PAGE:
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Inspect And Improve The Performance Of A Scrum Team With “Generative Relationships STAR”

August 17, 2022

The purpose of Liberating Structures is to unleash and involve everyone in shaping the next steps. They enable decision-making and strategy-forming, improve collaboration, create shared understanding, spark creativity, and make use of the wisdom of the crowd. Altogether, the 33 Liberating Structures enhance relational coordination and as such builds trust. That’s quite something!

Each of the 33 Liberating Structures has a unique purpose. For example, the purpose of “1–2–4-ALL” is to engage groups in generating questions, ideas, and suggestions. With “Wise Crowds”, you tap the wisdom of the group to solve persistent challenges. And “Heard, Seen, Respected” builds empathy and understanding within a group. As such, the purpose of each Liberating Structure is to support groups in a specific, and unique way.

There’s one Liberating Structure that uses a completely different approach. It helps groups to take a step back and uses a meta-perspective to encourage everyone to reflect on how they’re actually working as a group. How diverse are we as a group? How well are we in tune with one another? How much do we act together? How important is it that we work together?

Figuring out the answer to these questions is the purpose of the Liberating Structure “Generative Relationships STAR”. It was developed by professor Brenda Zimmerman, and adapted by Henri Lipmanowicz and Keith McCandless.

In this blog post, we describe the purpose of Generative Relationships STAR, how it works, and when you could use it with your Scrum Team.

The purpose of Generative Relationships STAR

As human beings, we continuously work together in groups. It’s part of our nature. In the organizational context, we work in groups for various reasons. For example: developing new products, realizing a company strategy, or doing specialized work for a department (Finance, Marketing, Sales, etc.). Most likely, you’re not part of only one group. You can be engaged in multiple groups with different purposes simultaneously. Within a group, each person has their own priorities, ambitions, and goals. It’s quite complex, to make the sum of all the individuals a successful group.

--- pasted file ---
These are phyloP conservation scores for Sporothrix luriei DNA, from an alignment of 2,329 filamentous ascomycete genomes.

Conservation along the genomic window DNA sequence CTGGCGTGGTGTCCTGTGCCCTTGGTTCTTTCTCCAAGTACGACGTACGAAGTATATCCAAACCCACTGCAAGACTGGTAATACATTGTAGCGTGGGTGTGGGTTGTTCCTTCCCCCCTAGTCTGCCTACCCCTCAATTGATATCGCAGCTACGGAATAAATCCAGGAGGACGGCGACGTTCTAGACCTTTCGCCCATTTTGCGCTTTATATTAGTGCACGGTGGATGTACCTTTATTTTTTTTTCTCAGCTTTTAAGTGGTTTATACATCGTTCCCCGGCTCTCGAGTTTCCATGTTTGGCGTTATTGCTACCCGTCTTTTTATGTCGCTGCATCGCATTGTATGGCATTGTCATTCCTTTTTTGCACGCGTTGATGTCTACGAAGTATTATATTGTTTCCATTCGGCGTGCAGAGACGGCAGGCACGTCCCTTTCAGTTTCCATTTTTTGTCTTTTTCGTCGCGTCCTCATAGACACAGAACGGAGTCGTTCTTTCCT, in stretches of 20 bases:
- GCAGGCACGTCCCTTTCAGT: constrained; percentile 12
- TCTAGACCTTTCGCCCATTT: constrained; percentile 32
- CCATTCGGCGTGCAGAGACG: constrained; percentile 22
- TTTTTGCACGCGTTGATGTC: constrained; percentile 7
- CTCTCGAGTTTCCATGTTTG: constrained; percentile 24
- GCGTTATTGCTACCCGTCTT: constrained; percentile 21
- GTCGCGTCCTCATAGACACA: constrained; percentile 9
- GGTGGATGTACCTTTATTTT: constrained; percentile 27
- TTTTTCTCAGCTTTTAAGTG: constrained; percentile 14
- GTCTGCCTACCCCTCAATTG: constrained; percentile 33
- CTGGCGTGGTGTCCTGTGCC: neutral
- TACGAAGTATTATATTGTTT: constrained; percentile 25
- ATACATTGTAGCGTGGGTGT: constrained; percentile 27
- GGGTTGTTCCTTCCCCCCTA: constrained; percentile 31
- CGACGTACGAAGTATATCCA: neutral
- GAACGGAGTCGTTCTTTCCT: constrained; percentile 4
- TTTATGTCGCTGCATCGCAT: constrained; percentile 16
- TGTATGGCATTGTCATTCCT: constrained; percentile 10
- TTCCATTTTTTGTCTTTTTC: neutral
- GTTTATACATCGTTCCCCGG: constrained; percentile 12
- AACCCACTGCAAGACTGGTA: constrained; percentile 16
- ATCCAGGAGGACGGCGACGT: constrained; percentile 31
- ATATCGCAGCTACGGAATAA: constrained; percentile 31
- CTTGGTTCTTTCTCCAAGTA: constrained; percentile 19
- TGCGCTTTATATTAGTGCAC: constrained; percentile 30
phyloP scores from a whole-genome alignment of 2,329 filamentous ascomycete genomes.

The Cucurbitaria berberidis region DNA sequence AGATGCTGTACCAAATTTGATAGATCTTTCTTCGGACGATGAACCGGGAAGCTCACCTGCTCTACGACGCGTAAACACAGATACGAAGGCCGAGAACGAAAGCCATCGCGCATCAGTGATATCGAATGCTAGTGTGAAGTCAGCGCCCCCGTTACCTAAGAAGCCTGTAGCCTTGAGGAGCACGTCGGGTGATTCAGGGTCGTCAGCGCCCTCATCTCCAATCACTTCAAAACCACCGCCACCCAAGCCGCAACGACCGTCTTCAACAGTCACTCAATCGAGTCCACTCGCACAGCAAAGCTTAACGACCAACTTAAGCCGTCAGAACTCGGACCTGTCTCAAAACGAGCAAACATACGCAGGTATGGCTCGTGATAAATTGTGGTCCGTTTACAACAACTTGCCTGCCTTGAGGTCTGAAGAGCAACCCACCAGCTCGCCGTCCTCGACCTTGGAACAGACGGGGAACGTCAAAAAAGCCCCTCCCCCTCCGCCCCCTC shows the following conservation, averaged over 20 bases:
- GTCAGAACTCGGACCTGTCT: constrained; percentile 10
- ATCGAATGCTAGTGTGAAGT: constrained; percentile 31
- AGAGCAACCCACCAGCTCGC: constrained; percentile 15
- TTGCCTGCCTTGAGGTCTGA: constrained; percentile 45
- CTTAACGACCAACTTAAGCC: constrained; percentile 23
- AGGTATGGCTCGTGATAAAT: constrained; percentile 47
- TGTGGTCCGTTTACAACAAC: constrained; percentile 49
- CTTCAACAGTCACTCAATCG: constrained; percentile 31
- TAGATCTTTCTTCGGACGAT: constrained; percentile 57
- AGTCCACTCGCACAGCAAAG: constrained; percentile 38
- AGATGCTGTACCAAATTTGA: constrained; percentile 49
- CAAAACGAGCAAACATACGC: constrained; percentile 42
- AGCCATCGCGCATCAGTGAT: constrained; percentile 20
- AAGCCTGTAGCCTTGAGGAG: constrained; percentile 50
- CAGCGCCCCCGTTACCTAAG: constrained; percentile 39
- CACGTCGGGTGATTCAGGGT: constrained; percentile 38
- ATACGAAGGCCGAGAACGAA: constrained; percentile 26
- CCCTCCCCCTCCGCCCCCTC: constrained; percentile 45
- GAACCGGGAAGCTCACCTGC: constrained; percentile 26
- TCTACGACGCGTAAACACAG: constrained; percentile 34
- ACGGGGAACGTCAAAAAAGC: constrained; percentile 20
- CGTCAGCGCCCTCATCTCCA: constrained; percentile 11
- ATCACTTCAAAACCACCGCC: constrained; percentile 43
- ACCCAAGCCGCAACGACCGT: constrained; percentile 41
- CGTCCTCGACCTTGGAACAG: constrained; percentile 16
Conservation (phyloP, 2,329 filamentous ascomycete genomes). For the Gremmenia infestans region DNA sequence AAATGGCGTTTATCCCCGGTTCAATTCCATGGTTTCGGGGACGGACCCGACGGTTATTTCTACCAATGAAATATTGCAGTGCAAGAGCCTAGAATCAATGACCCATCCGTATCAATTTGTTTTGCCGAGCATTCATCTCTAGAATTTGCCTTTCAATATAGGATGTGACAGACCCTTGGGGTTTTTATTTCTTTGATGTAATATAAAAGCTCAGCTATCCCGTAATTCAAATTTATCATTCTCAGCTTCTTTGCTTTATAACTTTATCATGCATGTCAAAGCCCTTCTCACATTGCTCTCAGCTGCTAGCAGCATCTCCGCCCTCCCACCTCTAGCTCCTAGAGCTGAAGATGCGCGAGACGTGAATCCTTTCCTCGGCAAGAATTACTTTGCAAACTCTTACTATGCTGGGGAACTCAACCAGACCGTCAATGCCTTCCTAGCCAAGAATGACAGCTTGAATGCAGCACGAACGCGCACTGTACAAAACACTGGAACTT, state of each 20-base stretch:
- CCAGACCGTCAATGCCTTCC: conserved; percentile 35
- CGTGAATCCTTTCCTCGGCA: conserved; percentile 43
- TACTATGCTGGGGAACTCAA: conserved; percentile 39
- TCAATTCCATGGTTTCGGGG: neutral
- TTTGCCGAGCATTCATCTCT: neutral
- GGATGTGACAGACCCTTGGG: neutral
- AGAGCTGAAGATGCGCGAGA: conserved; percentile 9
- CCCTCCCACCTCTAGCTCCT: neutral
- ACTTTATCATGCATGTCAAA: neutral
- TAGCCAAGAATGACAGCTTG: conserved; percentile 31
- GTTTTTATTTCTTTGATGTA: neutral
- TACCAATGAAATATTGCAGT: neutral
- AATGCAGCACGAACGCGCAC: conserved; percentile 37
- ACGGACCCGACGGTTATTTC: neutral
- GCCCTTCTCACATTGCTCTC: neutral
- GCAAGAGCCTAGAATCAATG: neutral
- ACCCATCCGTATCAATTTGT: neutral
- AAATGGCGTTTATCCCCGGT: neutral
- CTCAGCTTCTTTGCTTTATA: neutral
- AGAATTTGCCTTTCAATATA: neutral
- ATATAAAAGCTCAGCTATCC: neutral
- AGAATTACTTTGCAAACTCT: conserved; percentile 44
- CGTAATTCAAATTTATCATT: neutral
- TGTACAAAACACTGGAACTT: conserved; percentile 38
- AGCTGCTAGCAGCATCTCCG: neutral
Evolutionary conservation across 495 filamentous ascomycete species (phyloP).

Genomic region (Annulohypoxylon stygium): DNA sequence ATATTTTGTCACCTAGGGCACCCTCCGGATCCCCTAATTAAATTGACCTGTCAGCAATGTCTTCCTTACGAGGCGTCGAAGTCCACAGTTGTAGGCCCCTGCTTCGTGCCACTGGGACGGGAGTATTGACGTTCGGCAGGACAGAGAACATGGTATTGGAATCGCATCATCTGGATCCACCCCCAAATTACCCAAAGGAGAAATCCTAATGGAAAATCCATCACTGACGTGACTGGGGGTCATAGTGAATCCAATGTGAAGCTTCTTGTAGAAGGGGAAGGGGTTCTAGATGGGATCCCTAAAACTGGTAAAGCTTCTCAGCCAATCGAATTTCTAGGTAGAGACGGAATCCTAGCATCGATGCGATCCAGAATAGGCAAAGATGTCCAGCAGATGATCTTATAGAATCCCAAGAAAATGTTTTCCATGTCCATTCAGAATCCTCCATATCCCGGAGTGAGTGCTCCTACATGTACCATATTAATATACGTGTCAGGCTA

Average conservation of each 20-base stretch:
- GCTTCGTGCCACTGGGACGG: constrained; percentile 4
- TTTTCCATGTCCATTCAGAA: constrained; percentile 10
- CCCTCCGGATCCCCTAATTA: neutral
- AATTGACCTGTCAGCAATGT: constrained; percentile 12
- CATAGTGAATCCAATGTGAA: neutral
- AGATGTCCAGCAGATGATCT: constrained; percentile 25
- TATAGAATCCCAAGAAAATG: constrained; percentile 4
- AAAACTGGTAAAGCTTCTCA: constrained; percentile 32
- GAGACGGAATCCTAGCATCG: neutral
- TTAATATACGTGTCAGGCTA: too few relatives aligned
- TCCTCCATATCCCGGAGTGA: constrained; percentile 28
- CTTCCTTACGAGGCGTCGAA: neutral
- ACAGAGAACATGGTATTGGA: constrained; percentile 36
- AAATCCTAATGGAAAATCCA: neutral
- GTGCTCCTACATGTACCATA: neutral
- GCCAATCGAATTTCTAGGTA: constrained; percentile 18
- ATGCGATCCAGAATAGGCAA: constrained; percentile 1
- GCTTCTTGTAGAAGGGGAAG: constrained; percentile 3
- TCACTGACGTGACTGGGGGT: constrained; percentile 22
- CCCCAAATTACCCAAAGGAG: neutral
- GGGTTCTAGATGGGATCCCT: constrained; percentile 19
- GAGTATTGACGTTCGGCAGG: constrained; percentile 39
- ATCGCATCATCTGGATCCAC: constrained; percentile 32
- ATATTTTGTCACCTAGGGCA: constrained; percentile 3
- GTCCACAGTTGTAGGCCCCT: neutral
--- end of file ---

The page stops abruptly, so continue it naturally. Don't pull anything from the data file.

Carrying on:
This is where the STAR compass tool can play a useful role. It can help a group understand how they work together and identify changes that they can make to improve group performance. All members of the group diagnose current relationship patterns and decide how to follow up with action steps together. The STAR compass tool becomes even more powerful when you use it frequently. After a first diagnosis, you can evaluate the progress you make as a group and see if things are actually improving. Are the relationships within the group more or less generative? Do we draw out our diverse perspectives among members? How clear is our purpose?

Inspect and improve the performance of a team with “Generative Relationships STAR”. Download a free high-resolution version of this poster from our webshop.

Steps to facilitate Generative Relationships STAR

While there is no single best way to facilitate Generative Relationships STAR, we’ve found the following steps the most helpful. It’s always useful to check the original description on as well.

  • Give each participant a printed or virtual copy of the STAR compass. Optionally, create one larger poster to capture the insights of the entire group;
  • (10 min) Explain the STAR compass, create a shared understanding of the different elements, and clarify the rating (1–5 or low-high);
  • (5 min) Ask everyone to first individually and in silence reflect on the STAR compass tool, and give each part a rating between 1–5. Also, include keywords that explain the rating;
  • (5 min) Invite people into pairs to share their STAR compass, and encourage them to look for consensus and differences. If you do this virtually, create breakout rooms for the pairs;